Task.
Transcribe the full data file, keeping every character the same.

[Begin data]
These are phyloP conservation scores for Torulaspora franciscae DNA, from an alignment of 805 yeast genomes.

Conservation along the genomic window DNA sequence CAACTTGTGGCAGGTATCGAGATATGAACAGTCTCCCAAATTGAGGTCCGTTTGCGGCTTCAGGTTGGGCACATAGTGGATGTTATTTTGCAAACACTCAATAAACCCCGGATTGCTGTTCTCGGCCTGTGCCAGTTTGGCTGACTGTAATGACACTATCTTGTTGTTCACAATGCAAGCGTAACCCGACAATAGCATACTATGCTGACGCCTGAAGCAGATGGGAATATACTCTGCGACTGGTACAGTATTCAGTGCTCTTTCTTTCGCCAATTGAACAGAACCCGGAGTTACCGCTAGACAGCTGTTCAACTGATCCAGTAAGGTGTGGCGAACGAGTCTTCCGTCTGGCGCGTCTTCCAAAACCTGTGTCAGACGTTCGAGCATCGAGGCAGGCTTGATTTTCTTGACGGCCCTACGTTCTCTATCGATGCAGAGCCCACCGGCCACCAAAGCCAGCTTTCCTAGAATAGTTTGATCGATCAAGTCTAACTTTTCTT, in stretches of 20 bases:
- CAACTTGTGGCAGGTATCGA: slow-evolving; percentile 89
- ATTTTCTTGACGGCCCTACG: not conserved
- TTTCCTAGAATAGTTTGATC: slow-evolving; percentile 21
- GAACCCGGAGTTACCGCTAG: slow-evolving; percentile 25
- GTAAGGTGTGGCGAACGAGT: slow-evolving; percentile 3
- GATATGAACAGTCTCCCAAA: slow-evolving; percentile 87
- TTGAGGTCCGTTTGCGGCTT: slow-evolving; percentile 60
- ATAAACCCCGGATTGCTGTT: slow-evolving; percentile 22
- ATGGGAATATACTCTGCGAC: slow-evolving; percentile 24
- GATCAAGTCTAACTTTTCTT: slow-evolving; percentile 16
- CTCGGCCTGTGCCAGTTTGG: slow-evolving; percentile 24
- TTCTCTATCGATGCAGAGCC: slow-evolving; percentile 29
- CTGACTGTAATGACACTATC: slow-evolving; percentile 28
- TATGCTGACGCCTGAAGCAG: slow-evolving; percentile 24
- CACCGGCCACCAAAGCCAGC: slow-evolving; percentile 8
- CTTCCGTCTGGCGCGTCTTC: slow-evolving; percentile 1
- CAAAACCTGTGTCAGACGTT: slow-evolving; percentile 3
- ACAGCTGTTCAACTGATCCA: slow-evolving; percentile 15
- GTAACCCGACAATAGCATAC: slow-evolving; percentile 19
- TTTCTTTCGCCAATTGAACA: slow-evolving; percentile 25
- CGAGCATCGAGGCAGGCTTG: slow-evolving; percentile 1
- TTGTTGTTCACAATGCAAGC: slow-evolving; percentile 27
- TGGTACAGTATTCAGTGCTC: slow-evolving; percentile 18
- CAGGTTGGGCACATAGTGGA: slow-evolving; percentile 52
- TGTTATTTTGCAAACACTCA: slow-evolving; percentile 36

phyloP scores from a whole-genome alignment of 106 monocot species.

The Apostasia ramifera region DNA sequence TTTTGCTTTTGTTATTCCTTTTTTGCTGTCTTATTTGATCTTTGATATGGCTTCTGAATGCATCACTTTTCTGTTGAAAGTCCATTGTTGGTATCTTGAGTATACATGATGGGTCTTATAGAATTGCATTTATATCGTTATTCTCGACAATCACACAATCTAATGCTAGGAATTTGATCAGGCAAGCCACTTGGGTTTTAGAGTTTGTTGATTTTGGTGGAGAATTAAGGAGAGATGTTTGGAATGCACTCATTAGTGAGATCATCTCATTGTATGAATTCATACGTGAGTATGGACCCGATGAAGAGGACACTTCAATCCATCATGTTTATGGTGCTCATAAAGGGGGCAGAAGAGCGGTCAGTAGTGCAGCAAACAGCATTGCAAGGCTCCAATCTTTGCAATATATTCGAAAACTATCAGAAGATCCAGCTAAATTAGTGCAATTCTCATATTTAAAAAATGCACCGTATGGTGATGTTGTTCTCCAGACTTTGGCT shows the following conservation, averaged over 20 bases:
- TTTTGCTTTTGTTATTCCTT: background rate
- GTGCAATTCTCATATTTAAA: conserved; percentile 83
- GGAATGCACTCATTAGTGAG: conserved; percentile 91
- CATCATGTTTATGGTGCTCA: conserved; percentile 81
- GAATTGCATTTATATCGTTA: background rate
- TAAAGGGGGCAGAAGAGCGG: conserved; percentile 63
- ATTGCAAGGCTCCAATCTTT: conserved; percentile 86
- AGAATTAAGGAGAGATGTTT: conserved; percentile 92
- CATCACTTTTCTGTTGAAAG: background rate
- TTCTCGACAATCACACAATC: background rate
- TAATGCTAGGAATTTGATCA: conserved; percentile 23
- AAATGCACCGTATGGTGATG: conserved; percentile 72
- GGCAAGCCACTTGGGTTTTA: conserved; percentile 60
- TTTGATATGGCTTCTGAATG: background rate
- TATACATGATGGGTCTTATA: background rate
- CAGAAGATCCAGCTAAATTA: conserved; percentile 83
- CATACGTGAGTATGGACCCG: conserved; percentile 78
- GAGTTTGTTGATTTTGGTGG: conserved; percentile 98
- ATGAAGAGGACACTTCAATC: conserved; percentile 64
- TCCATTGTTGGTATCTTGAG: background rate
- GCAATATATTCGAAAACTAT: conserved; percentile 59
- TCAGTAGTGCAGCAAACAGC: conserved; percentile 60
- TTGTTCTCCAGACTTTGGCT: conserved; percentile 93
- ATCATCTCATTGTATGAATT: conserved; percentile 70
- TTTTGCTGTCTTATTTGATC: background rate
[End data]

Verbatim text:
These are phyloP conservation scores for Torulaspora franciscae DNA, from an alignment of 805 yeast genomes.

Conservation along the genomic window DNA sequence CAACTTGTGGCAGGTATCGAGATATGAACAGTCTCCCAAATTGAGGTCCGTTTGCGGCTTCAGGTTGGGCACATAGTGGATGTTATTTTGCAAACACTCAATAAACCCCGGATTGCTGTTCTCGGCCTGTGCCAGTTTGGCTGACTGTAATGACACTATCTTGTTGTTCACAATGCAAGCGTAACCCGACAATAGCATACTATGCTGACGCCTGAAGCAGATGGGAATATACTCTGCGACTGGTACAGTATTCAGTGCTCTTTCTTTCGCCAATTGAACAGAACCCGGAGTTACCGCTAGACAGCTGTTCAACTGATCCAGTAAGGTGTGGCGAACGAGTCTTCCGTCTGGCGCGTCTTCCAAAACCTGTGTCAGACGTTCGAGCATCGAGGCAGGCTTGATTTTCTTGACGGCCCTACGTTCTCTATCGATGCAGAGCCCACCGGCCACCAAAGCCAGCTTTCCTAGAATAGTTTGATCGATCAAGTCTAACTTTTCTT, in stretches of 20 bases:
- CAACTTGTGGCAGGTATCGA: slow-evolving; percentile 89
- ATTTTCTTGACGGCCCTACG: not conserved
- TTTCCTAGAATAGTTTGATC: slow-evolving; percentile 21
- GAACCCGGAGTTACCGCTAG: slow-evolving; percentile 25
- GTAAGGTGTGGCGAACGAGT: slow-evolving; percentile 3
- GATATGAACAGTCTCCCAAA: slow-evolving; percentile 87
- TTGAGGTCCGTTTGCGGCTT: slow-evolving; percentile 60
- ATAAACCCCGGATTGCTGTT: slow-evolving; percentile 22
- ATGGGAATATACTCTGCGAC: slow-evolving; percentile 24
- GATCAAGTCTAACTTTTCTT: slow-evolving; percentile 16
- CTCGGCCTGTGCCAGTTTGG: slow-evolving; percentile 24
- TTCTCTATCGATGCAGAGCC: slow-evolving; percentile 29
- CTGACTGTAATGACACTATC: slow-evolving; percentile 28
- TATGCTGACGCCTGAAGCAG: slow-evolving; percentile 24
- CACCGGCCACCAAAGCCAGC: slow-evolving; percentile 8
- CTTCCGTCTGGCGCGTCTTC: slow-evolving; percentile 1
- CAAAACCTGTGTCAGACGTT: slow-evolving; percentile 3
- ACAGCTGTTCAACTGATCCA: slow-evolving; percentile 15
- GTAACCCGACAATAGCATAC: slow-evolving; percentile 19
- TTTCTTTCGCCAATTGAACA: slow-evolving; percentile 25
- CGAGCATCGAGGCAGGCTTG: slow-evolving; percentile 1
- TTGTTGTTCACAATGCAAGC: slow-evolving; percentile 27
- TGGTACAGTATTCAGTGCTC: slow-evolving; percentile 18
- CAGGTTGGGCACATAGTGGA: slow-evolving; percentile 52
- TGTTATTTTGCAAACACTCA: slow-evolving; percentile 36

phyloP scores from a whole-genome alignment of 106 monocot species.

The Apostasia ramifera region DNA sequence TTTTGCTTTTGTTATTCCTTTTTTGCTGTCTTATTTGATCTTTGATATGGCTTCTGAATGCATCACTTTTCTGTTGAAAGTCCATTGTTGGTATCTTGAGTATACATGATGGGTCTTATAGAATTGCATTTATATCGTTATTCTCGACAATCACACAATCTAATGCTAGGAATTTGATCAGGCAAGCCACTTGGGTTTTAGAGTTTGTTGATTTTGGTGGAGAATTAAGGAGAGATGTTTGGAATGCACTCATTAGTGAGATCATCTCATTGTATGAATTCATACGTGAGTATGGACCCGATGAAGAGGACACTTCAATCCATCATGTTTATGGTGCTCATAAAGGGGGCAGAAGAGCGGTCAGTAGTGCAGCAAACAGCATTGCAAGGCTCCAATCTTTGCAATATATTCGAAAACTATCAGAAGATCCAGCTAAATTAGTGCAATTCTCATATTTAAAAAATGCACCGTATGGTGATGTTGTTCTCCAGACTTTGGCT shows the following conservation, averaged over 20 bases:
- TTTTGCTTTTGTTATTCCTT: background rate
- GTGCAATTCTCATATTTAAA: conserved; percentile 83
- GGAATGCACTCATTAGTGAG: conserved; percentile 91
- CATCATGTTTATGGTGCTCA: conserved; percentile 81
- GAATTGCATTTATATCGTTA: background rate
- TAAAGGGGGCAGAAGAGCGG: conserved; percentile 63
- ATTGCAAGGCTCCAATCTTT: conserved; percentile 86
- AGAATTAAGGAGAGATGTTT: conserved; percentile 92
- CATCACTTTTCTGTTGAAAG: background rate
- TTCTCGACAATCACACAATC: background rate
- TAATGCTAGGAATTTGATCA: conserved; percentile 23
- AAATGCACCGTATGGTGATG: conserved; percentile 72
- GGCAAGCCACTTGGGTTTTA: conserved; percentile 60
- TTTGATATGGCTTCTGAATG: background rate
- TATACATGATGGGTCTTATA: background rate
- CAGAAGATCCAGCTAAATTA: conserved; percentile 83
- CATACGTGAGTATGGACCCG: conserved; percentile 78
- GAGTTTGTTGATTTTGGTGG: conserved; percentile 98
- ATGAAGAGGACACTTCAATC: conserved; percentile 64
- TCCATTGTTGGTATCTTGAG: background rate
- GCAATATATTCGAAAACTAT: conserved; percentile 59
- TCAGTAGTGCAGCAAACAGC: conserved; percentile 60
- TTGTTCTCCAGACTTTGGCT: conserved; percentile 93
- ATCATCTCATTGTATGAATT: conserved; percentile 70
- TTTTGCTGTCTTATTTGATC: background rate